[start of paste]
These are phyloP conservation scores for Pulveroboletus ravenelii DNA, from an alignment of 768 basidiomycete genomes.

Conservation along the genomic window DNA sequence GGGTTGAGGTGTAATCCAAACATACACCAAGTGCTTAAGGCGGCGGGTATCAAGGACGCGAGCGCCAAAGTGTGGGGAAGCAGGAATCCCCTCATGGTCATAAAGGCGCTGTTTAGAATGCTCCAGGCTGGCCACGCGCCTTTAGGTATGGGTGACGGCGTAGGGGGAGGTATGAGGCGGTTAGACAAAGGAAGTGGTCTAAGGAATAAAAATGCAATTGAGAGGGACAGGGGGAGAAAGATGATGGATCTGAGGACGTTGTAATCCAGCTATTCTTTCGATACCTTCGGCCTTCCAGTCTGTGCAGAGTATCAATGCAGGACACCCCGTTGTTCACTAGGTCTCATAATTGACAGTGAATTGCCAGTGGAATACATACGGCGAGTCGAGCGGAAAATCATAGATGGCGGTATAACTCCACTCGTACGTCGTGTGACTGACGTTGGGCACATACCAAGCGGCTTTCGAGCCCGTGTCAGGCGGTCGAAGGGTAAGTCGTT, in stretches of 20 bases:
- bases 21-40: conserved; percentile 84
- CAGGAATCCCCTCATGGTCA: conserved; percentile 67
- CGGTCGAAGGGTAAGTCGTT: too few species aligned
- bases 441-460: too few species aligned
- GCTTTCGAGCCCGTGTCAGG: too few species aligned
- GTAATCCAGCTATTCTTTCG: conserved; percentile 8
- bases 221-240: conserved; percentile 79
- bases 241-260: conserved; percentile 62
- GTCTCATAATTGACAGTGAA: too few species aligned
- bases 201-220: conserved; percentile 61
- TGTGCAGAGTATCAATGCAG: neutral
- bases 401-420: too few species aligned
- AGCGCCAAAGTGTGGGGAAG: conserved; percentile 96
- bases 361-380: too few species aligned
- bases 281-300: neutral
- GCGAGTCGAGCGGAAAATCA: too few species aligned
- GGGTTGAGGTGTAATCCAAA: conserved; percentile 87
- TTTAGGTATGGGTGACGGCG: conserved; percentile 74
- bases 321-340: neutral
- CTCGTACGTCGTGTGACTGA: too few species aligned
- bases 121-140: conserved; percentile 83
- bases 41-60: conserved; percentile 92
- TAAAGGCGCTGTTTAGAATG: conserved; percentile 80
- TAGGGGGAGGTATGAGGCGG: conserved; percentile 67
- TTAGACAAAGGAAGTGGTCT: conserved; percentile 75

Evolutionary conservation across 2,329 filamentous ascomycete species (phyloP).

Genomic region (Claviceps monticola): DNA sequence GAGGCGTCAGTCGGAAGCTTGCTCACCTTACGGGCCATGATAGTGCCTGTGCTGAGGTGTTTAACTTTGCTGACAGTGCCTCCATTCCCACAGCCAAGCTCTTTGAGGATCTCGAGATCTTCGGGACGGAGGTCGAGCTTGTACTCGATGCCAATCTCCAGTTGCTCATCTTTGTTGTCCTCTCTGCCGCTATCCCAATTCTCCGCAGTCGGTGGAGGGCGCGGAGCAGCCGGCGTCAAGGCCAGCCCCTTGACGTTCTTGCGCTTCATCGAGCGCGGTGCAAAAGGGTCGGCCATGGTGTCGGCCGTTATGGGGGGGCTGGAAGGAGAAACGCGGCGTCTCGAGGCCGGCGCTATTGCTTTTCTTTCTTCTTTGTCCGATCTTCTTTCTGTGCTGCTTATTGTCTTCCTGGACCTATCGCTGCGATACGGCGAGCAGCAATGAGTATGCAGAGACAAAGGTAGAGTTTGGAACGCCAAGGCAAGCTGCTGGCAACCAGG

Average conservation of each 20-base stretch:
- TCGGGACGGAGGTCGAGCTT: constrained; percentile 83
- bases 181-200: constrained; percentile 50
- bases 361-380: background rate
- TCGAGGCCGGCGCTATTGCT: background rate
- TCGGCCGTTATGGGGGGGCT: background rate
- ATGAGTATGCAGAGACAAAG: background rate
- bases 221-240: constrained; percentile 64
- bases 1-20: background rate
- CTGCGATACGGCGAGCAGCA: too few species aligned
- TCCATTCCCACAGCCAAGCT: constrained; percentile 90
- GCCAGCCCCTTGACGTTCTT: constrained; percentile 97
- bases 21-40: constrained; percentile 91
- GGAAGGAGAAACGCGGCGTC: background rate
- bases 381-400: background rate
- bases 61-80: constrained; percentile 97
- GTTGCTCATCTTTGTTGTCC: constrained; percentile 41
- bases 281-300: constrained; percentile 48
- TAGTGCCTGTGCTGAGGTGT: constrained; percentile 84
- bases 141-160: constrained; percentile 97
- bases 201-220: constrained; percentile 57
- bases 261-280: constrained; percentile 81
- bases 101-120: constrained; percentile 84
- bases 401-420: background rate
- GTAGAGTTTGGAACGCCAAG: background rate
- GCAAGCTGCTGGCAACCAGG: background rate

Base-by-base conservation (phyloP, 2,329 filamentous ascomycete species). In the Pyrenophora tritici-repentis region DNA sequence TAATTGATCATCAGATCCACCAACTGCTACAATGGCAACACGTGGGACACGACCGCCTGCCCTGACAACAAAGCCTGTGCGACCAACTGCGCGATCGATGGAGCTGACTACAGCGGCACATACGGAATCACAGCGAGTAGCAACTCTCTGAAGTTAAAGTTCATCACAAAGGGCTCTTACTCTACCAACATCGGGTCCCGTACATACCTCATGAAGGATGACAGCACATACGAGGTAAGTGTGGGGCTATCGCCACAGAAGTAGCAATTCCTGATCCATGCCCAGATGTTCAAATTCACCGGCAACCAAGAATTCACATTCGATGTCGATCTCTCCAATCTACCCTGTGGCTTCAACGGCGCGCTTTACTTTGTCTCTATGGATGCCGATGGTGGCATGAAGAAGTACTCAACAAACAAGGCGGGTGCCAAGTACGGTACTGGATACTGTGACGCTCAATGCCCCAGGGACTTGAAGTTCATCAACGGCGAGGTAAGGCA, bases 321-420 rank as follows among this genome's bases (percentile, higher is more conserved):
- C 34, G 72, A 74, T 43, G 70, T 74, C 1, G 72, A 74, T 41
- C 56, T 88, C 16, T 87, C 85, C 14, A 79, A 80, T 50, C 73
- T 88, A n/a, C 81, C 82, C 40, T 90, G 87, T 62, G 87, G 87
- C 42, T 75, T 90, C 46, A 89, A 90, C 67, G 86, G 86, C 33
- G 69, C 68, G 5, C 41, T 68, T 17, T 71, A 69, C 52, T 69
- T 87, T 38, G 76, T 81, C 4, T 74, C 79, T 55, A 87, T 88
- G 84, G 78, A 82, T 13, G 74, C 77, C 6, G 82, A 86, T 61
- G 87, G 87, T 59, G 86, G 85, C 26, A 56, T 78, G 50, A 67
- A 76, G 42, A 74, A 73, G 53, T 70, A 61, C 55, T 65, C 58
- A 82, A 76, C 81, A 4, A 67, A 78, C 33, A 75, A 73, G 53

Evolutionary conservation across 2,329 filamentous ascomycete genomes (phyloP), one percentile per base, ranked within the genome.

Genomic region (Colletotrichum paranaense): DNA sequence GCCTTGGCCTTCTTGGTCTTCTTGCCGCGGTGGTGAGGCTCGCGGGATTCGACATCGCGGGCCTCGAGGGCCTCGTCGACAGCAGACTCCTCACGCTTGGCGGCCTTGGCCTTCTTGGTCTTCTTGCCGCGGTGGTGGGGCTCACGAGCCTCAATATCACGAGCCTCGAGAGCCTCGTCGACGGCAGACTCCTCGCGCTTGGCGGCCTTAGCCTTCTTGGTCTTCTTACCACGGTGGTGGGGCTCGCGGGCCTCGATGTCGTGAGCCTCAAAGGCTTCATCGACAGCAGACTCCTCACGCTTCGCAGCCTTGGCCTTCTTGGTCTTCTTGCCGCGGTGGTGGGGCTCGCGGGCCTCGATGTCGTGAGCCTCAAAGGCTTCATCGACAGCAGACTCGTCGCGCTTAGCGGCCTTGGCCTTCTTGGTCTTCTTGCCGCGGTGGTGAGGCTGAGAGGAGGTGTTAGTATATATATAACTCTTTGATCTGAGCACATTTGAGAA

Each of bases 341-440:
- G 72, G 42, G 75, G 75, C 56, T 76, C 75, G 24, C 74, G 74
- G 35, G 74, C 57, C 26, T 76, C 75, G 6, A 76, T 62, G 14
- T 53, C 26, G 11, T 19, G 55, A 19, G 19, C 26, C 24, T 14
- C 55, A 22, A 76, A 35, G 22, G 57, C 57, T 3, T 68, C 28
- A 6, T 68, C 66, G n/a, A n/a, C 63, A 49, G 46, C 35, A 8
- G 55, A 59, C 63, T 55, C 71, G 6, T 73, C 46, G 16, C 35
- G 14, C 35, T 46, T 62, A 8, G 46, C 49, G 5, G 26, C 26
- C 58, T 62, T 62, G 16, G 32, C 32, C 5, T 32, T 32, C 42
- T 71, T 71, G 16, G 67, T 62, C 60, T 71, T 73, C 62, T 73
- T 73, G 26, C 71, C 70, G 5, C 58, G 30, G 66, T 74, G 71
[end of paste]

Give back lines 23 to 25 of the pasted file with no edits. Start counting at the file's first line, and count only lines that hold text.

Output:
- bases 121-140: conserved; percentile 83
- bases 41-60: conserved; percentile 92
- TAAAGGCGCTGTTTAGAATG: conserved; percentile 80